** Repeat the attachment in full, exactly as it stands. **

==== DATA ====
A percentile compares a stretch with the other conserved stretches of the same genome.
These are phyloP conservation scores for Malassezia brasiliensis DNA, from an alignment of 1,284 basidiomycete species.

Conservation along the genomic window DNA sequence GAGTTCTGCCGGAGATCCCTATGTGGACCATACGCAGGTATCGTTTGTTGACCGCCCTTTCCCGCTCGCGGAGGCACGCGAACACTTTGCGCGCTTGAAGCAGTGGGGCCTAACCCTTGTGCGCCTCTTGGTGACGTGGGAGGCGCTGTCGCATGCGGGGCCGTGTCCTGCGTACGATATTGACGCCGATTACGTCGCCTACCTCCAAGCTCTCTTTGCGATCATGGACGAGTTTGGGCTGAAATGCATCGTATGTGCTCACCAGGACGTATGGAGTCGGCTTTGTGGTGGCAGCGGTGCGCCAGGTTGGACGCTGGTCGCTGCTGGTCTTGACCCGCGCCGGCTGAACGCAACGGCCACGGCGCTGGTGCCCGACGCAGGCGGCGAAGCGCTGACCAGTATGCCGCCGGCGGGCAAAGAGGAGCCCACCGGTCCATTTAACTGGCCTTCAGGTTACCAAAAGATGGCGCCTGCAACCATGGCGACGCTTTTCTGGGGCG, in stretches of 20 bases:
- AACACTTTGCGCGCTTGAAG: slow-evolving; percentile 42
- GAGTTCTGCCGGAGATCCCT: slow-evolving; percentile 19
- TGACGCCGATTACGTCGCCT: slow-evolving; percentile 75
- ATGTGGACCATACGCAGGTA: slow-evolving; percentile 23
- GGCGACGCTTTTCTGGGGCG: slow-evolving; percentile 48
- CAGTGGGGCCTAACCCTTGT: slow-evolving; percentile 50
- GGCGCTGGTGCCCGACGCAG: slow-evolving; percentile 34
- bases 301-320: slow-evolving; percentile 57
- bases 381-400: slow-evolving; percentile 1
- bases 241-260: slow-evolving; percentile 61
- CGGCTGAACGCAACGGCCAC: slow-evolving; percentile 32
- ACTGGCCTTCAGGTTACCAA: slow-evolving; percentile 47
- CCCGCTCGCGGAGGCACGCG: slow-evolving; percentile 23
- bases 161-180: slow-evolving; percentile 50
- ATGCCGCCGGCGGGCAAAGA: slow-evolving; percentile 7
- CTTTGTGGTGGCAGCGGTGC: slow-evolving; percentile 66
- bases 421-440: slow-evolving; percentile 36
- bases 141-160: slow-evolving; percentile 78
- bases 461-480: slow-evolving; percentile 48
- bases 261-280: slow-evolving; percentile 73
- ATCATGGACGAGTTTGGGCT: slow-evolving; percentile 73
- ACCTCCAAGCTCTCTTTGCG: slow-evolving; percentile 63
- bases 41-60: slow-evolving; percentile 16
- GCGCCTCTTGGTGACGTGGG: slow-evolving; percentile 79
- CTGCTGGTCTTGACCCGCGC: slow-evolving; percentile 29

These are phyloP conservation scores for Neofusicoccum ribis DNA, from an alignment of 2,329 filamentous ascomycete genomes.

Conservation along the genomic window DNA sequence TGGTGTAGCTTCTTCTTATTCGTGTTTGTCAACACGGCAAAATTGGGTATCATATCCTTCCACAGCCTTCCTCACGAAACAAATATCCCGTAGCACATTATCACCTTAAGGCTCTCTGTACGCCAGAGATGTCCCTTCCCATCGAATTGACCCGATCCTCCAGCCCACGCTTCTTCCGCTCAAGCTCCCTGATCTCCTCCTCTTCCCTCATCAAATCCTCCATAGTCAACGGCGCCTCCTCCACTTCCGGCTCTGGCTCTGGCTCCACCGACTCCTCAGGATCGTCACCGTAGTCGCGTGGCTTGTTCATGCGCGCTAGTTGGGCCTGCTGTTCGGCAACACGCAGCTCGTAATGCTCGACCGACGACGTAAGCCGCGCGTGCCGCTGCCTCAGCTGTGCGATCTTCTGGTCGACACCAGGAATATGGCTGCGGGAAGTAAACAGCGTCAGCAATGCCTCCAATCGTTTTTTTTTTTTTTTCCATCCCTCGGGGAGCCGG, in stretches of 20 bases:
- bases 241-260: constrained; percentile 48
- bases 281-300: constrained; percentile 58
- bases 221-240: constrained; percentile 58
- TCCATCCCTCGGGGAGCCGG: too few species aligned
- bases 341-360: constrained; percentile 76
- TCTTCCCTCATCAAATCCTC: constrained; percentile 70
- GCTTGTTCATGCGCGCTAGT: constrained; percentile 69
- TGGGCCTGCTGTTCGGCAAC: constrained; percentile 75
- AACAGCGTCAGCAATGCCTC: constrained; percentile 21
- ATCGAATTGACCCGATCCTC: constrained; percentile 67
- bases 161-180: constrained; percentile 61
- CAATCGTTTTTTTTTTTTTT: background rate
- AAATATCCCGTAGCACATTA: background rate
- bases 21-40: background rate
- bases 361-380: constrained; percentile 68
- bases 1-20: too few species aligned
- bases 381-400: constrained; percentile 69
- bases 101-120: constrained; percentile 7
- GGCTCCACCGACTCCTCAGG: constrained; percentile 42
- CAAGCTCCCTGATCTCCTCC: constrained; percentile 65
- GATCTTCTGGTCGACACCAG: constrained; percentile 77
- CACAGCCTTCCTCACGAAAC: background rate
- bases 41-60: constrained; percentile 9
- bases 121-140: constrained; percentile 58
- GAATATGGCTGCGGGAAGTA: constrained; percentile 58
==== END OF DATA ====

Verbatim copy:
A percentile compares a stretch with the other conserved stretches of the same genome.
These are phyloP conservation scores for Malassezia brasiliensis DNA, from an alignment of 1,284 basidiomycete species.

Conservation along the genomic window DNA sequence GAGTTCTGCCGGAGATCCCTATGTGGACCATACGCAGGTATCGTTTGTTGACCGCCCTTTCCCGCTCGCGGAGGCACGCGAACACTTTGCGCGCTTGAAGCAGTGGGGCCTAACCCTTGTGCGCCTCTTGGTGACGTGGGAGGCGCTGTCGCATGCGGGGCCGTGTCCTGCGTACGATATTGACGCCGATTACGTCGCCTACCTCCAAGCTCTCTTTGCGATCATGGACGAGTTTGGGCTGAAATGCATCGTATGTGCTCACCAGGACGTATGGAGTCGGCTTTGTGGTGGCAGCGGTGCGCCAGGTTGGACGCTGGTCGCTGCTGGTCTTGACCCGCGCCGGCTGAACGCAACGGCCACGGCGCTGGTGCCCGACGCAGGCGGCGAAGCGCTGACCAGTATGCCGCCGGCGGGCAAAGAGGAGCCCACCGGTCCATTTAACTGGCCTTCAGGTTACCAAAAGATGGCGCCTGCAACCATGGCGACGCTTTTCTGGGGCG, in stretches of 20 bases:
- AACACTTTGCGCGCTTGAAG: slow-evolving; percentile 42
- GAGTTCTGCCGGAGATCCCT: slow-evolving; percentile 19
- TGACGCCGATTACGTCGCCT: slow-evolving; percentile 75
- ATGTGGACCATACGCAGGTA: slow-evolving; percentile 23
- GGCGACGCTTTTCTGGGGCG: slow-evolving; percentile 48
- CAGTGGGGCCTAACCCTTGT: slow-evolving; percentile 50
- GGCGCTGGTGCCCGACGCAG: slow-evolving; percentile 34
- bases 301-320: slow-evolving; percentile 57
- bases 381-400: slow-evolving; percentile 1
- bases 241-260: slow-evolving; percentile 61
- CGGCTGAACGCAACGGCCAC: slow-evolving; percentile 32
- ACTGGCCTTCAGGTTACCAA: slow-evolving; percentile 47
- CCCGCTCGCGGAGGCACGCG: slow-evolving; percentile 23
- bases 161-180: slow-evolving; percentile 50
- ATGCCGCCGGCGGGCAAAGA: slow-evolving; percentile 7
- CTTTGTGGTGGCAGCGGTGC: slow-evolving; percentile 66
- bases 421-440: slow-evolving; percentile 36
- bases 141-160: slow-evolving; percentile 78
- bases 461-480: slow-evolving; percentile 48
- bases 261-280: slow-evolving; percentile 73
- ATCATGGACGAGTTTGGGCT: slow-evolving; percentile 73
- ACCTCCAAGCTCTCTTTGCG: slow-evolving; percentile 63
- bases 41-60: slow-evolving; percentile 16
- GCGCCTCTTGGTGACGTGGG: slow-evolving; percentile 79
- CTGCTGGTCTTGACCCGCGC: slow-evolving; percentile 29

These are phyloP conservation scores for Neofusicoccum ribis DNA, from an alignment of 2,329 filamentous ascomycete genomes.

Conservation along the genomic window DNA sequence TGGTGTAGCTTCTTCTTATTCGTGTTTGTCAACACGGCAAAATTGGGTATCATATCCTTCCACAGCCTTCCTCACGAAACAAATATCCCGTAGCACATTATCACCTTAAGGCTCTCTGTACGCCAGAGATGTCCCTTCCCATCGAATTGACCCGATCCTCCAGCCCACGCTTCTTCCGCTCAAGCTCCCTGATCTCCTCCTCTTCCCTCATCAAATCCTCCATAGTCAACGGCGCCTCCTCCACTTCCGGCTCTGGCTCTGGCTCCACCGACTCCTCAGGATCGTCACCGTAGTCGCGTGGCTTGTTCATGCGCGCTAGTTGGGCCTGCTGTTCGGCAACACGCAGCTCGTAATGCTCGACCGACGACGTAAGCCGCGCGTGCCGCTGCCTCAGCTGTGCGATCTTCTGGTCGACACCAGGAATATGGCTGCGGGAAGTAAACAGCGTCAGCAATGCCTCCAATCGTTTTTTTTTTTTTTTCCATCCCTCGGGGAGCCGG, in stretches of 20 bases:
- bases 241-260: constrained; percentile 48
- bases 281-300: constrained; percentile 58
- bases 221-240: constrained; percentile 58
- TCCATCCCTCGGGGAGCCGG: too few species aligned
- bases 341-360: constrained; percentile 76
- TCTTCCCTCATCAAATCCTC: constrained; percentile 70
- GCTTGTTCATGCGCGCTAGT: constrained; percentile 69
- TGGGCCTGCTGTTCGGCAAC: constrained; percentile 75
- AACAGCGTCAGCAATGCCTC: constrained; percentile 21
- ATCGAATTGACCCGATCCTC: constrained; percentile 67
- bases 161-180: constrained; percentile 61
- CAATCGTTTTTTTTTTTTTT: background rate
- AAATATCCCGTAGCACATTA: background rate
- bases 21-40: background rate
- bases 361-380: constrained; percentile 68
- bases 1-20: too few species aligned
- bases 381-400: constrained; percentile 69
- bases 101-120: constrained; percentile 7
- GGCTCCACCGACTCCTCAGG: constrained; percentile 42
- CAAGCTCCCTGATCTCCTCC: constrained; percentile 65
- GATCTTCTGGTCGACACCAG: constrained; percentile 77
- CACAGCCTTCCTCACGAAAC: background rate
- bases 41-60: constrained; percentile 9
- bases 121-140: constrained; percentile 58
- GAATATGGCTGCGGGAAGTA: constrained; percentile 58